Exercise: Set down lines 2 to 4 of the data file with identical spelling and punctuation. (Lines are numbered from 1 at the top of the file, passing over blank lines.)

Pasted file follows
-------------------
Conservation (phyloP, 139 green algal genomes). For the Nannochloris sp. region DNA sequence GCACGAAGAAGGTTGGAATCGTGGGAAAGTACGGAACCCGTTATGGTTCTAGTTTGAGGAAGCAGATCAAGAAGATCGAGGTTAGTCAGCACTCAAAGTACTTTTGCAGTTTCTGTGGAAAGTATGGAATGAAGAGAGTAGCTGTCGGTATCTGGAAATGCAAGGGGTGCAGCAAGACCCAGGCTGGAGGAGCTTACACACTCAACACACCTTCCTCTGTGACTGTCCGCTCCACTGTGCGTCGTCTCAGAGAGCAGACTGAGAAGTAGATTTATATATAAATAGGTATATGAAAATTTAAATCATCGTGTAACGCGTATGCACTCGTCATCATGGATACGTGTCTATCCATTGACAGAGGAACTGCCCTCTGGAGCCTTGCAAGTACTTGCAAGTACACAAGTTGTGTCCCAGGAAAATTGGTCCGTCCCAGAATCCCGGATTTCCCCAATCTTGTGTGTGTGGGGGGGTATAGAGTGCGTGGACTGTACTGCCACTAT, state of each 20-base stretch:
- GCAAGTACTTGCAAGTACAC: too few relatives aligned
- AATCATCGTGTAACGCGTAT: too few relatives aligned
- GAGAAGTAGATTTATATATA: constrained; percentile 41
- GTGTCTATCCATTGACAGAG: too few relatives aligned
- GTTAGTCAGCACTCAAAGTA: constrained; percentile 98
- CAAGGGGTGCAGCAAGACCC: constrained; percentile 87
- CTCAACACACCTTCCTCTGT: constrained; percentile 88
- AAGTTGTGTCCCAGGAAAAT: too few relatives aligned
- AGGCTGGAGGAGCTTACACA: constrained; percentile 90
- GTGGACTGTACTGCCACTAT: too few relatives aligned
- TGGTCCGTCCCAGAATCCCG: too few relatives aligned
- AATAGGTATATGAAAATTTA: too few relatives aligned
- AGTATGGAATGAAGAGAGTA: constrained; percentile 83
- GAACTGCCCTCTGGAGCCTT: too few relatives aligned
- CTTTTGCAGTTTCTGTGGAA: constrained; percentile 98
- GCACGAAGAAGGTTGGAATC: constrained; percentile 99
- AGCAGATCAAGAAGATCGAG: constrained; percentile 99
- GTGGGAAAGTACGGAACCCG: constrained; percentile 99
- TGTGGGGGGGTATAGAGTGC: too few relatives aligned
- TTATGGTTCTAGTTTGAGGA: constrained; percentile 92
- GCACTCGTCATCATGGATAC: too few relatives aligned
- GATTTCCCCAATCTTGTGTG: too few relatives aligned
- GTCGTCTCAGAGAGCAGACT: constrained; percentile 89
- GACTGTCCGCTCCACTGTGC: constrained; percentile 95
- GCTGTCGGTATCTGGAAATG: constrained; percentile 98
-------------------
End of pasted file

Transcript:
- GCAAGTACTTGCAAGTACAC: too few relatives aligned
- AATCATCGTGTAACGCGTAT: too few relatives aligned
- GAGAAGTAGATTTATATATA: constrained; percentile 41